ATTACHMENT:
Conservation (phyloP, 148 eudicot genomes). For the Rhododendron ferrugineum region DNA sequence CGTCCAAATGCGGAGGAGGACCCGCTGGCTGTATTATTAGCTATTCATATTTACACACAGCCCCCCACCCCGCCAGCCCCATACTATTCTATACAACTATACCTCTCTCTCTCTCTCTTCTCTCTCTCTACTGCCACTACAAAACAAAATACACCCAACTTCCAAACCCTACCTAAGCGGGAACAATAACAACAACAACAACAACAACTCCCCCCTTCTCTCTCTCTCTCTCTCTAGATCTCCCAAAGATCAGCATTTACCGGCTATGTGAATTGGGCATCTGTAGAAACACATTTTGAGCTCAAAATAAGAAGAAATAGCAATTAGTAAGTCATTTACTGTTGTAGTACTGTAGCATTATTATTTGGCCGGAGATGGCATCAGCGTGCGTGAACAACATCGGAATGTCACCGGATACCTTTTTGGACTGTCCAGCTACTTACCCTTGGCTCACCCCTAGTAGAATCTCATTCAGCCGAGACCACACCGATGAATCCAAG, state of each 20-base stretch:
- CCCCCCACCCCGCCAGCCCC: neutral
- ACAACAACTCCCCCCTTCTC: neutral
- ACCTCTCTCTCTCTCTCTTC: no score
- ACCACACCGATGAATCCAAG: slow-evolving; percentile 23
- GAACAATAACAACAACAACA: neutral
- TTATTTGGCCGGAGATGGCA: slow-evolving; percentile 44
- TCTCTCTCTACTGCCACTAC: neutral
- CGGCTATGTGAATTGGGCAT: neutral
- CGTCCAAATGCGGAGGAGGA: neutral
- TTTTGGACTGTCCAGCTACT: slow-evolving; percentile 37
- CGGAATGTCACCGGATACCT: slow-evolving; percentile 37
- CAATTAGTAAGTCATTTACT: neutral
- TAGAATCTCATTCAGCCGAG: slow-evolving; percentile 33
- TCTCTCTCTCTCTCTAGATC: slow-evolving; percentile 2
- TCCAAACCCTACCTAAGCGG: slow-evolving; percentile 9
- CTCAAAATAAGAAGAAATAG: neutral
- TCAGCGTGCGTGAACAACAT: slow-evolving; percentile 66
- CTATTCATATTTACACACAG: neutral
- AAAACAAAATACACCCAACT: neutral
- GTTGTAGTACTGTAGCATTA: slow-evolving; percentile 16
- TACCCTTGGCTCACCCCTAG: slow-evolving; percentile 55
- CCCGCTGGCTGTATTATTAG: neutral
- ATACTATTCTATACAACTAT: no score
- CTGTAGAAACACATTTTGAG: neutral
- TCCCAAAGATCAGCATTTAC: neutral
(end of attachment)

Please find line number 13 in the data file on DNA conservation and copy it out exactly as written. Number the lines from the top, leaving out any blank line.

- CAATTAGTAAGTCATTTACT: neutral